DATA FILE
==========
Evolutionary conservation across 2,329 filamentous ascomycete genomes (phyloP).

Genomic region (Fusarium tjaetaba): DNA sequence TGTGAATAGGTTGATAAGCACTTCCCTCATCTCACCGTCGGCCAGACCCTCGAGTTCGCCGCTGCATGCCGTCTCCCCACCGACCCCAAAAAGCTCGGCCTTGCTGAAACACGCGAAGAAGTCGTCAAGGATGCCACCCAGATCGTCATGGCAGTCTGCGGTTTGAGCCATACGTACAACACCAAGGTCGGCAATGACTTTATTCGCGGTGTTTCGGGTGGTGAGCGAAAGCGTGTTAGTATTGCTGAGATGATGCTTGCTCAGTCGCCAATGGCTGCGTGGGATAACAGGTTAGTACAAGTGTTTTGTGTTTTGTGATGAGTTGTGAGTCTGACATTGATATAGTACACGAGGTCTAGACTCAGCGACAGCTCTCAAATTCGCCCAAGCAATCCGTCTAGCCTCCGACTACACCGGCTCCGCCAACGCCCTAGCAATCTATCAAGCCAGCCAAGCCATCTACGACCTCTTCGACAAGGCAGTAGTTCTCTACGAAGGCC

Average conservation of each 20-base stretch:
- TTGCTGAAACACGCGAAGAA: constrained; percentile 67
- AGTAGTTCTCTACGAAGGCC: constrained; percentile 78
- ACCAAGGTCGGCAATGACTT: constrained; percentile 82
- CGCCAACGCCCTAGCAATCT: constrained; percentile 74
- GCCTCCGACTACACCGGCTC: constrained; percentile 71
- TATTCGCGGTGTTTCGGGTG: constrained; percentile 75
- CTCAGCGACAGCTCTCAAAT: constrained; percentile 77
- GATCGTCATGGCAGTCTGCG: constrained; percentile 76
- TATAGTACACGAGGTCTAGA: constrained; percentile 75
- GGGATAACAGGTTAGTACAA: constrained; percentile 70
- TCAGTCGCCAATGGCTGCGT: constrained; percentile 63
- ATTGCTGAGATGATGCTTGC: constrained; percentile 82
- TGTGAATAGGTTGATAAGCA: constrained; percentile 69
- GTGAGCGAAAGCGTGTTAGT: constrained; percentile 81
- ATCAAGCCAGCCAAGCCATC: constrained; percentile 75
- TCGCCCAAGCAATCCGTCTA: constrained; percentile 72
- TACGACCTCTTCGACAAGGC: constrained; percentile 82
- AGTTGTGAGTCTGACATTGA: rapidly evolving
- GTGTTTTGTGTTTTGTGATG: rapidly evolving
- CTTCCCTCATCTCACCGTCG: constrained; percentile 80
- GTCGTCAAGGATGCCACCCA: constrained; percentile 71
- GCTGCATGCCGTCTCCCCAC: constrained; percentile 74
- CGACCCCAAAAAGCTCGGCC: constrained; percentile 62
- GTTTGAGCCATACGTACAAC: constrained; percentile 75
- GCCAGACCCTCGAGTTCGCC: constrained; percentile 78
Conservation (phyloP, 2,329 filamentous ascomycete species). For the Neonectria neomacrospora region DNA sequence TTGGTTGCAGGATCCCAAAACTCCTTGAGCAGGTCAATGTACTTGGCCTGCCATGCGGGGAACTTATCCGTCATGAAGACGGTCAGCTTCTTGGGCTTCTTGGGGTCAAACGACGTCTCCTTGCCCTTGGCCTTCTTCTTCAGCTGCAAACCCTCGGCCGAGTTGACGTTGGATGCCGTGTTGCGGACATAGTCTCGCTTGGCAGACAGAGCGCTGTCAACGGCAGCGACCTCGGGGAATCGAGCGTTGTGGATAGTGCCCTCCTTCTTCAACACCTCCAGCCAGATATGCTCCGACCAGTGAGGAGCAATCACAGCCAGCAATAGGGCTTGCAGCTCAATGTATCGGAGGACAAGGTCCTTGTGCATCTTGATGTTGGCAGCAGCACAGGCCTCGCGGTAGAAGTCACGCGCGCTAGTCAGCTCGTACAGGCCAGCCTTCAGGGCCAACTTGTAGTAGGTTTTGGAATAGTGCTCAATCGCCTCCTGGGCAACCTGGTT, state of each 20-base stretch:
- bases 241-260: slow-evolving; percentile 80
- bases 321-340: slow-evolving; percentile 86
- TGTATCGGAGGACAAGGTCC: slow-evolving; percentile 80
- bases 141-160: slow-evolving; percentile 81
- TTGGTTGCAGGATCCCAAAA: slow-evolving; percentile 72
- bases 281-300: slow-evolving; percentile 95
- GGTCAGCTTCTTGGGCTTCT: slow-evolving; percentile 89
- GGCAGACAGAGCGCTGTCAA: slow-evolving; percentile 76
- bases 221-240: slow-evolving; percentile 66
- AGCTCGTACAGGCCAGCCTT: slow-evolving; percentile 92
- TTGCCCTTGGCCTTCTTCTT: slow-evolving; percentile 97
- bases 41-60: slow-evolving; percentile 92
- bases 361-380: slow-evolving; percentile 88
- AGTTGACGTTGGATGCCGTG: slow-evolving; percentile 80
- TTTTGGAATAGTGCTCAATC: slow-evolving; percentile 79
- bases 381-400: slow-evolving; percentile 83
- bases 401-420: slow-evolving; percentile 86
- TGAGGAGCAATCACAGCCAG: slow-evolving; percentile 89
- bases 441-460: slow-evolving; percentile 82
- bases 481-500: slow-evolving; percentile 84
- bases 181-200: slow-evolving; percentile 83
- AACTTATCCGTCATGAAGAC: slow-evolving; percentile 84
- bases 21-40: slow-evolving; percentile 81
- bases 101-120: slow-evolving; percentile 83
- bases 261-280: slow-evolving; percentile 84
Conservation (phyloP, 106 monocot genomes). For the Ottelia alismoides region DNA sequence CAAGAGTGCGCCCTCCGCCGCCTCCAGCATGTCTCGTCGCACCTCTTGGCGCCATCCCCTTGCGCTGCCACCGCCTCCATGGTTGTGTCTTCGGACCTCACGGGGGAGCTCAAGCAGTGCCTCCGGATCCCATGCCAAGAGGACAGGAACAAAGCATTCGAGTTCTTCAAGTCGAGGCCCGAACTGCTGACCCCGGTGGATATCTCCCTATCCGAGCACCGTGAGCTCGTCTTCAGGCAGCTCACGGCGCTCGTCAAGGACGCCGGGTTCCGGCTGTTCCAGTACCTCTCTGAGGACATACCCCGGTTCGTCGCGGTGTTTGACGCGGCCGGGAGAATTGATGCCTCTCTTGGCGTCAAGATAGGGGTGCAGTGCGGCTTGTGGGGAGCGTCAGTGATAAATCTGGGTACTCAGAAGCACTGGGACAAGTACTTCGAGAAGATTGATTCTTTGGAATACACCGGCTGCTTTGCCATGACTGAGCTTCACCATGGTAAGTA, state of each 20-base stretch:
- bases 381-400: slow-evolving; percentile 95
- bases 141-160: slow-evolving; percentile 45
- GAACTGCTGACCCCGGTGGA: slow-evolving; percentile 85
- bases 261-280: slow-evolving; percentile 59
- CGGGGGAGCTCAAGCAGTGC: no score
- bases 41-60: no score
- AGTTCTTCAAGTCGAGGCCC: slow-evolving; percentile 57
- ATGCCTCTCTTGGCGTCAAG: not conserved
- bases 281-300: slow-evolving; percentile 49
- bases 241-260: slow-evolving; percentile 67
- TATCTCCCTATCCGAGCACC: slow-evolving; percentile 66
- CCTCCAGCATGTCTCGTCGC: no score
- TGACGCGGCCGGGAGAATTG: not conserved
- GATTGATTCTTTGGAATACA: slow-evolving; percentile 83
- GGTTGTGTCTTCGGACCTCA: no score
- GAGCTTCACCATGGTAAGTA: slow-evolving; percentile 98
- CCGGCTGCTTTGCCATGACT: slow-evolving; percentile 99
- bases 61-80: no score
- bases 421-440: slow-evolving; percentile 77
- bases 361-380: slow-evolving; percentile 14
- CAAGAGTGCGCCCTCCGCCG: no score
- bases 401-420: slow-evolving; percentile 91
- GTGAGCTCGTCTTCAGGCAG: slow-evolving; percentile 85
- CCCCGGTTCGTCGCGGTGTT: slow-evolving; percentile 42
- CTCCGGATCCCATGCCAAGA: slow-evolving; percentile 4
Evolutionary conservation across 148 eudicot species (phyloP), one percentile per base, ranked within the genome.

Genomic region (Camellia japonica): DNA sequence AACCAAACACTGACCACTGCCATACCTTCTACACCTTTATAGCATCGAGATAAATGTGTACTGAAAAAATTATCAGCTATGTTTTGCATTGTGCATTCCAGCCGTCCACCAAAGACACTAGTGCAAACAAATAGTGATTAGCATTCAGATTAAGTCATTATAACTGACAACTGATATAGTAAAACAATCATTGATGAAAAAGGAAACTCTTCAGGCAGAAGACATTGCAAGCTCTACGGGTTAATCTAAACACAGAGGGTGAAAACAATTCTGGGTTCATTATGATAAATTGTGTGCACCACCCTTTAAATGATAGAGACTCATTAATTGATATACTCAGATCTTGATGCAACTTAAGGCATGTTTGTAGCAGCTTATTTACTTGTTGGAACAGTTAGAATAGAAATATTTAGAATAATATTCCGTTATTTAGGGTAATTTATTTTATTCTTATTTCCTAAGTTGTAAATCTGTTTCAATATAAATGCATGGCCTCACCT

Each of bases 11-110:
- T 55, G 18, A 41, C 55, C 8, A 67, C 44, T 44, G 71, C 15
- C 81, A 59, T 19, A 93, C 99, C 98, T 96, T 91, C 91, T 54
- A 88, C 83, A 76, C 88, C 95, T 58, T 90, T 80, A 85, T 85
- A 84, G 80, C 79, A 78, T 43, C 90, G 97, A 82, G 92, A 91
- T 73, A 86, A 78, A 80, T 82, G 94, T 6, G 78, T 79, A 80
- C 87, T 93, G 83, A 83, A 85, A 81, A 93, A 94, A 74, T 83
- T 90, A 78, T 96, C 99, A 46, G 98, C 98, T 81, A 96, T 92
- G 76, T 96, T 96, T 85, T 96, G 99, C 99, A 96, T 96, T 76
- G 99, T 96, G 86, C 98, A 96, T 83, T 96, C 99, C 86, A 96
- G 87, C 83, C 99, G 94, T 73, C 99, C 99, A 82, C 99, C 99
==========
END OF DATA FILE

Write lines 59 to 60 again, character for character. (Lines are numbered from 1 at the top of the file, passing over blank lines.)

- bases 261-280: slow-evolving; percentile 59
- CGGGGGAGCTCAAGCAGTGC: no score